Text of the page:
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Disc Brakes

Shimano introduced mass produced, cheap, disc brakes in 1972 with the Shimano B 700, followed a year later, in 1973, with the hydraulic B900 - and then many other manufacturers jumped on board. Unfortunately, they were usually placed with low end, department store bikes, and hence never rose above obscurity and respectability.

Mountain Cross Racing were far ahead of the curve in using the best technology for their downhill machines. The example below was made by Victor Vincente of America with Brian Skinner in 1983. Later MCRs lost weight, became refined and successful at winning downhill races. Despite their success on the race course, few Descenders were made.

Despite MCR's limited early success, it would be another six years before Mountain Cycle made the first mountain bike specific disc brakes in 1989. Other mountain disc brake makers soon followed:

1983 Skinner Descender
1983 MCR Skinner Descender mombat
Rear disc brakes only, with cantilever fronts.

1980 Phil Wood
1980 Phil Wood Disc Brakes bikeforums
Disc brake overkill for a mountain bike. Appearances were deceptive, as they are actually a tandem drag brake - but they look like they work!1)

1991 Hope Disc Brakes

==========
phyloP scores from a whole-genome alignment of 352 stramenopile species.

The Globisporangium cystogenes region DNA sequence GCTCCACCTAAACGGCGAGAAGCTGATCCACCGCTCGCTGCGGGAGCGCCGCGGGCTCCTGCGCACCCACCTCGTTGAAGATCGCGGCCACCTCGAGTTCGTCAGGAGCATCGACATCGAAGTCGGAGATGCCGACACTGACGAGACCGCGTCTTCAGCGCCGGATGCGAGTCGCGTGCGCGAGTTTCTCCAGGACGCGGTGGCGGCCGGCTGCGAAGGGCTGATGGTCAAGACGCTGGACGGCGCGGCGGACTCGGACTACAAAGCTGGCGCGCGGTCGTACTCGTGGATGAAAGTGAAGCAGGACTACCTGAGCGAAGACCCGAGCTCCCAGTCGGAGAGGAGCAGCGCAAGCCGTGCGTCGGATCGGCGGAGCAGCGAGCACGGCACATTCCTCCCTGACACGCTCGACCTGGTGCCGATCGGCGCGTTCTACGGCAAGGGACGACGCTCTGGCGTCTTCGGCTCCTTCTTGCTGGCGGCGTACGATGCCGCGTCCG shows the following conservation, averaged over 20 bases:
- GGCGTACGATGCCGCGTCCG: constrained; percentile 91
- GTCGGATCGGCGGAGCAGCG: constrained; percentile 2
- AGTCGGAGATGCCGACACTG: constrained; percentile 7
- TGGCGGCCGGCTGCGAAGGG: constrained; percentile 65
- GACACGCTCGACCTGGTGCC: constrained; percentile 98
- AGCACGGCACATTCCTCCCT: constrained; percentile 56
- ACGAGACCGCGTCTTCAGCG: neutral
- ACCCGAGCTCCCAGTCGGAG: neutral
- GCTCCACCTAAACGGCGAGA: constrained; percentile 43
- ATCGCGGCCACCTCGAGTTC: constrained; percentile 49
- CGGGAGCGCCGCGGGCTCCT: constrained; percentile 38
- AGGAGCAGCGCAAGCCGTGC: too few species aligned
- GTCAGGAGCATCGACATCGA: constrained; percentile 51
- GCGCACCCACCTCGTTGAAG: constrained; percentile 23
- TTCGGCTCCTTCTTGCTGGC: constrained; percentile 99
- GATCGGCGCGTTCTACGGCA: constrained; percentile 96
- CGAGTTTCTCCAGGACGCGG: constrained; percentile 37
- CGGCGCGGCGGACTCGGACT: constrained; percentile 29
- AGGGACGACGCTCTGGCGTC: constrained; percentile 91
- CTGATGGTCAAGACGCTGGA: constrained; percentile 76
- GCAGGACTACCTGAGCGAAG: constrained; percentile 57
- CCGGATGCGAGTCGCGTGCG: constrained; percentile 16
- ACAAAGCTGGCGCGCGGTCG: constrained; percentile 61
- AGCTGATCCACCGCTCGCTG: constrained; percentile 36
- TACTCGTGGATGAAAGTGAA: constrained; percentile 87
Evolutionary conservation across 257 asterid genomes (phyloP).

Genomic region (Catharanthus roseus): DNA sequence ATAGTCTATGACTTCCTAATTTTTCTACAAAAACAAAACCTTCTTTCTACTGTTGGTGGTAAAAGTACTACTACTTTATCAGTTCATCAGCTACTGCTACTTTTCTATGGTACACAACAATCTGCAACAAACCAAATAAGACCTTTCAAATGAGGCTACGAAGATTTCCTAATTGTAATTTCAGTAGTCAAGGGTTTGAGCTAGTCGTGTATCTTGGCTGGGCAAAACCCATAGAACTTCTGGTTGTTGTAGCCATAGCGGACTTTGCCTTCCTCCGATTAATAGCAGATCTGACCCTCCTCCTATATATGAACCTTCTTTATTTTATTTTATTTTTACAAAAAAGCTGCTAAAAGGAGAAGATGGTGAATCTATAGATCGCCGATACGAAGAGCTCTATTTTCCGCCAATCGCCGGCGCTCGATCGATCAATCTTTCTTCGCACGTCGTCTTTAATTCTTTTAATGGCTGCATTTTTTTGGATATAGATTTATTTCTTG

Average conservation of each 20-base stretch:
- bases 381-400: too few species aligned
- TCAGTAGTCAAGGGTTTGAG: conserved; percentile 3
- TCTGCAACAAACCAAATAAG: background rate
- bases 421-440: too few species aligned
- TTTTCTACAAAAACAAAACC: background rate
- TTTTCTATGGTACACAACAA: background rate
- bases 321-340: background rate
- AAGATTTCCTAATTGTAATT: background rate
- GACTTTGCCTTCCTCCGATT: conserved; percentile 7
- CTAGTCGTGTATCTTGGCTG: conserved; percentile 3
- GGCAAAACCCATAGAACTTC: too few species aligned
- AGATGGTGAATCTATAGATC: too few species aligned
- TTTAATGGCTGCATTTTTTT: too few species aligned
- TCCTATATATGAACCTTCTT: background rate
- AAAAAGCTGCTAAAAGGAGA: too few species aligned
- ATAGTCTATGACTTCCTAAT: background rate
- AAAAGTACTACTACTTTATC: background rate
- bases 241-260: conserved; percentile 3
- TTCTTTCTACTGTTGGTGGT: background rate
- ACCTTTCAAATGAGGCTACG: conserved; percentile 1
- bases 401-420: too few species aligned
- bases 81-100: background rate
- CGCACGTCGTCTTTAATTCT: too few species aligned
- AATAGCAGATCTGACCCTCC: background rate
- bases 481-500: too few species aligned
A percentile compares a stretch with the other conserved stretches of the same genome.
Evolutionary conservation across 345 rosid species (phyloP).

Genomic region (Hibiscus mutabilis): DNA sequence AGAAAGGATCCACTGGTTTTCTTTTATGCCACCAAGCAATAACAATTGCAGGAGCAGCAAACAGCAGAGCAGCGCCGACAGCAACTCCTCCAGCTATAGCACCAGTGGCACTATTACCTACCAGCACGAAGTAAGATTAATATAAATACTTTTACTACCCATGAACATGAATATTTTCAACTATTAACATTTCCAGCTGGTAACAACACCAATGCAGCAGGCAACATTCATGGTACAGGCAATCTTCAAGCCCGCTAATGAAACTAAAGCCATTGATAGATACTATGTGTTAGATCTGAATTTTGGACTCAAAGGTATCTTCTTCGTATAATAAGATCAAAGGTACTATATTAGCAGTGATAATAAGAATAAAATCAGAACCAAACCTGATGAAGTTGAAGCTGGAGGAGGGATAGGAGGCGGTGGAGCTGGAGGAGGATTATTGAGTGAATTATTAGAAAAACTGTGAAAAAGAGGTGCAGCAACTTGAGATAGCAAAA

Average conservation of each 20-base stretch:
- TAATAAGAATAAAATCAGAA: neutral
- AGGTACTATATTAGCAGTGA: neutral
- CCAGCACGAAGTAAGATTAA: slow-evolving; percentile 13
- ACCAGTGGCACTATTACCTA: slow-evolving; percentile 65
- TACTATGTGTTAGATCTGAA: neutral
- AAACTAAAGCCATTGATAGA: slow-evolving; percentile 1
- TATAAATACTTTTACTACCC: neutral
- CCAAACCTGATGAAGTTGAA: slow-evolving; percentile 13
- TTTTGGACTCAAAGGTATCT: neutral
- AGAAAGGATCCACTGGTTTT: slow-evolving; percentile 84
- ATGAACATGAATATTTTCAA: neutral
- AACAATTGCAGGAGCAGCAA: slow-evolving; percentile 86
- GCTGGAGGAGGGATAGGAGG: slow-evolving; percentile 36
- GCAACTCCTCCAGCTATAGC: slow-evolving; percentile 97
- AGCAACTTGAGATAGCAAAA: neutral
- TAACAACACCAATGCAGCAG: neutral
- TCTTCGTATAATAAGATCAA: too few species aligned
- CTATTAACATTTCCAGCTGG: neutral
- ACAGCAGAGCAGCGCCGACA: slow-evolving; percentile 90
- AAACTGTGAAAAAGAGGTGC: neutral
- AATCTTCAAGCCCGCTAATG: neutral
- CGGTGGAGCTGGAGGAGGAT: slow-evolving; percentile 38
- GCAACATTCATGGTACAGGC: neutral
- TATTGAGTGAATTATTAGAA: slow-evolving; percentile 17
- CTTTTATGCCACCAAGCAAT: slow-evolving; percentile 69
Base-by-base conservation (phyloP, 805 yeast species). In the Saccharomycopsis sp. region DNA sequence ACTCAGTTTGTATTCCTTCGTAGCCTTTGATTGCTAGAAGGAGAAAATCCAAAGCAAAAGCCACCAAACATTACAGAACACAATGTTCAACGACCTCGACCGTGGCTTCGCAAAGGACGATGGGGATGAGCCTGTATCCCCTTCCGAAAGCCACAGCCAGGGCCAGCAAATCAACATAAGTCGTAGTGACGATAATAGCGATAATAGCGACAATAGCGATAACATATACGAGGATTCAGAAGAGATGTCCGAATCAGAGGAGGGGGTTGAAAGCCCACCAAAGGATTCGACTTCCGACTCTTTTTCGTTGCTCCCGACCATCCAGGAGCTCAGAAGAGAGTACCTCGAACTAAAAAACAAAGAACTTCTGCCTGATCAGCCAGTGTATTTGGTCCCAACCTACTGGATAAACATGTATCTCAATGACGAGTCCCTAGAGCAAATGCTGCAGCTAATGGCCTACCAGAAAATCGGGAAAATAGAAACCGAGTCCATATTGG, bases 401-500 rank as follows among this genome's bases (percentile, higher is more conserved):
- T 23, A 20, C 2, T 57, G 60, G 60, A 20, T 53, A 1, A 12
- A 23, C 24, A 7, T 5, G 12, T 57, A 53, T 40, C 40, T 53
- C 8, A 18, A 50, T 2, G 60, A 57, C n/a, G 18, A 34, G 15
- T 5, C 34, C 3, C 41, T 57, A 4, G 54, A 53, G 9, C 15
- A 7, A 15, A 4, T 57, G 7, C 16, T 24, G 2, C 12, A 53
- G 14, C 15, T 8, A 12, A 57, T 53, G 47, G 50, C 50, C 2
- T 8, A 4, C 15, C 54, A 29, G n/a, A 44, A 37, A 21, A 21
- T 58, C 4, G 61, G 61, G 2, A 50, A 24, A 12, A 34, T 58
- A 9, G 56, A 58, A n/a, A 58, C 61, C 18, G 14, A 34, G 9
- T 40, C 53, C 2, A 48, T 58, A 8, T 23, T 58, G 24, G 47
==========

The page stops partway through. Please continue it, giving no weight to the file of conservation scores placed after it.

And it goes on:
1991 Hope Disc Brakes mombat
Disc brakes from a full-suspension 1991 Fisher RS-12)

1973 Schwinn Lemon Peeler
1973 Schwinn Lemon Peeler mecum
Five speed stick shift, front suspension and Schwinn rear disc brakes.

1991 Mountain Cycle Pro Stop
1991 Mountain Cycle Pro Stop pinkbike
In 1989, Mountain Cycle made perhaps the first disc brakes specific to mountain biking: the Pro-Stop cable actuated hydraulic disc brakes mated to their Suspenders inverted fork.

1993 Formula Standard
1993 Formula Standard rideformula
The first fully hydraulic mountain bike disc brakes.

Phil Wood disc brakes were discontinued soon afterwards, due to brake fade and mechanical failures.
Interestingly, the Fisher RS-1 went on to rely upon the Mountain Cycle Pro-Stops in later versions.
tech/disc.txt · Last modified: 2022/01/04 09:58 by mtbtimeline